Moses did not heed God’s word. Not only did he strike the rock when he was supposed to have spoken to it, but he hit the rock twice. In addition, before striking it, Moses referred somewhat mockingly to the people he was leading as rebels…. These and other aspects of this parsha involve whole other satellite issues to explore. Just like in law school, with the study of Torah, one sees many issues to delve into and parse – much like our constitution, which I also like to think of as a living, breathing document in which volumes of discussion may emanate from short phrases like due process and the pursuit of happiness.
In any event, as a result of this episode, Moses and Aaron are told they shall not enter the land which God had given them. Aaron in particular was to be stripped of his vestments and to dress Eleazar his son in them.
What came to me immediately in this section was the issue of Aaron handing down his vestments to his son. Aha I thought! This I can relate to. This is a metaphor for my Jewish identity. No I don’t mean I need to be the long-suffering Jewish mother, giving away the clothes off one’s back. I mean this giving of the vestments is like handing down the Jewish traditions – warts and all.
I feel those vestments upon me. I have been wrapped in a warm cloak of pedagogy that is both grounded and stretched. The baggage is there, yet so is the steadfast reliability of a garment created by others, preserved by others, tested over time, added to and subtracted from, embellished in a variety of tastes – fashion-forward and not so much…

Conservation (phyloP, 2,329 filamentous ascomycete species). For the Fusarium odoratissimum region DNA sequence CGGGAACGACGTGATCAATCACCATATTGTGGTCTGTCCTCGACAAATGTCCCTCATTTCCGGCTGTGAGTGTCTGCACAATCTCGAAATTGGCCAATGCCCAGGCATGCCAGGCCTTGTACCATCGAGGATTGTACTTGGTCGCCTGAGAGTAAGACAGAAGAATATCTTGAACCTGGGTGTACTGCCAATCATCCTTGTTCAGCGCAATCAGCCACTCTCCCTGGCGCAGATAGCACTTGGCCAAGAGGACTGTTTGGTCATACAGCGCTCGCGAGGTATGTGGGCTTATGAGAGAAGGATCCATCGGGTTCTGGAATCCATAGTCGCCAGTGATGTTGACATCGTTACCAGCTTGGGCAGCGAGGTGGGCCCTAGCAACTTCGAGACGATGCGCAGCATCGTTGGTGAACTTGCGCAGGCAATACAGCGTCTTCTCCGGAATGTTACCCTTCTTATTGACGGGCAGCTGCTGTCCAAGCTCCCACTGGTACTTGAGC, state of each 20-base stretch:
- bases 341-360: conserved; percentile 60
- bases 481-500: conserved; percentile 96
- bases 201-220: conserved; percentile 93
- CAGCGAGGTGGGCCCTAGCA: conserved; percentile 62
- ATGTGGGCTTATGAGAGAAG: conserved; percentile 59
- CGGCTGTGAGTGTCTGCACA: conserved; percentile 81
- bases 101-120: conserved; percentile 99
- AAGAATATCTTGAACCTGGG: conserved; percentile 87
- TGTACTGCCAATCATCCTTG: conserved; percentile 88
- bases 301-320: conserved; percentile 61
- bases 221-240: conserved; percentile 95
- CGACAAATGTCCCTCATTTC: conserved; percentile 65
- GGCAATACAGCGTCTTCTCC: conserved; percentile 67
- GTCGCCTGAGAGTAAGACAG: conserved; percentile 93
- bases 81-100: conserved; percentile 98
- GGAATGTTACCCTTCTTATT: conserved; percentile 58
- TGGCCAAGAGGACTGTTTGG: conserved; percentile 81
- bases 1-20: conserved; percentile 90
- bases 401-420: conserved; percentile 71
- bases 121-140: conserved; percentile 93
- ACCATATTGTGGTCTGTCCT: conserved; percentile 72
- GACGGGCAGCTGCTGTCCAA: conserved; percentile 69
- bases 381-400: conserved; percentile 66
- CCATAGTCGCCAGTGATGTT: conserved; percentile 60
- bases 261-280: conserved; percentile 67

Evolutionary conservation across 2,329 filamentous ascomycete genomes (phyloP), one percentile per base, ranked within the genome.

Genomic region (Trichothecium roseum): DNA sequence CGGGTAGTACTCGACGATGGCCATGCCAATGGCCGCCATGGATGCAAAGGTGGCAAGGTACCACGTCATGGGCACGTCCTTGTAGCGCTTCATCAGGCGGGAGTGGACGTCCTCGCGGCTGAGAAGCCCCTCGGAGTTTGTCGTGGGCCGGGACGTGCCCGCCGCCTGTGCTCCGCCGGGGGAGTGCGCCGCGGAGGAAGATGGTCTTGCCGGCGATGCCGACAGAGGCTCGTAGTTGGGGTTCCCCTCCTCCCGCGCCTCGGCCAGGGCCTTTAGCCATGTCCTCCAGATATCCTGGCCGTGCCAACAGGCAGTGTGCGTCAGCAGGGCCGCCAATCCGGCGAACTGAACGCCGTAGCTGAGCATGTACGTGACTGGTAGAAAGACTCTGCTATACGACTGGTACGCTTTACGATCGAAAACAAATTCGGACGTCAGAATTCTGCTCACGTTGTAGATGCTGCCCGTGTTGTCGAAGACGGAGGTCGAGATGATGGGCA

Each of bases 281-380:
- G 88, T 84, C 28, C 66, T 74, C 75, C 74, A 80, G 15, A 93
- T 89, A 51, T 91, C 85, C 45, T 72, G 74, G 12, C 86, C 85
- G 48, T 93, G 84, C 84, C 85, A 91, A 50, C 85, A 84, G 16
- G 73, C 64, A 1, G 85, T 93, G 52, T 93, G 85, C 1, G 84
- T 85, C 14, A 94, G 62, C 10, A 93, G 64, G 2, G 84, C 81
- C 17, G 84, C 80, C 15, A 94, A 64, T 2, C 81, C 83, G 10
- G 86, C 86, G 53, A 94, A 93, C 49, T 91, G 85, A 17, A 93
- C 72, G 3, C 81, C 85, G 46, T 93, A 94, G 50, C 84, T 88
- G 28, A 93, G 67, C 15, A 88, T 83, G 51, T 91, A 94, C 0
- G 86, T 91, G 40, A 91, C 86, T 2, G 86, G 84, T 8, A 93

Throughout this short-term Torah study I have been struck by how flawed our cherished heroes of Judaism are. Why would I choose to wrap myself in a vestment made ragged by flaws? Yes – in the Hebrew Bible, even God the almighty has piques of anger, smiting often and in large numbers with unwavering hand.
In this class we discussed the name Israel, as explained in the Torah as meaning “you have wrestled (or struggled) with God and people and been able,” or it can be understood to mean a person who wrestles with God or a people who wrestle with God, since “Yisra” is like the word for wrestle or struggle and El is a name for God. Yisra + el is wrestle + God, or Yisra’el.
Well, each of us strives and struggles to find meaning in our lives, in our actions, in our friendships, in our love. We don’t always make the kindest or compassionate decisions. However we may always look to the past for guidance – what works, what does not, and use that as a basis for moving forward.
No matter what cloak we wear, it helps to acknowledge that hand-me-down. You may choose to eschew the threads – an entrapment of sorts, but you may also choose to adorn yourself with it in any fashion that works for you. I choose to pass this cloak down in the spirit of sharing, questioning and eternal wonder.
It is my fervent wish that Elijah and Leonie shall take Judaism – examine it up close, recognize all the design qualities; try it on different ways for comfort but also for challenge and growth; struggle with it – to make it better for themselves, for others and for the world.
Finally, for me, the prayer work we also engaged in during this class speaks to me in this manner – again as handed down by our ancestors: Kadosh, Kadosh, Kadosh. Holy. Holy. Holy. I want to stay consciously grounded – letting those vestments of our heritage embrace me as I go about my journey in life, while choosing to remain in awe.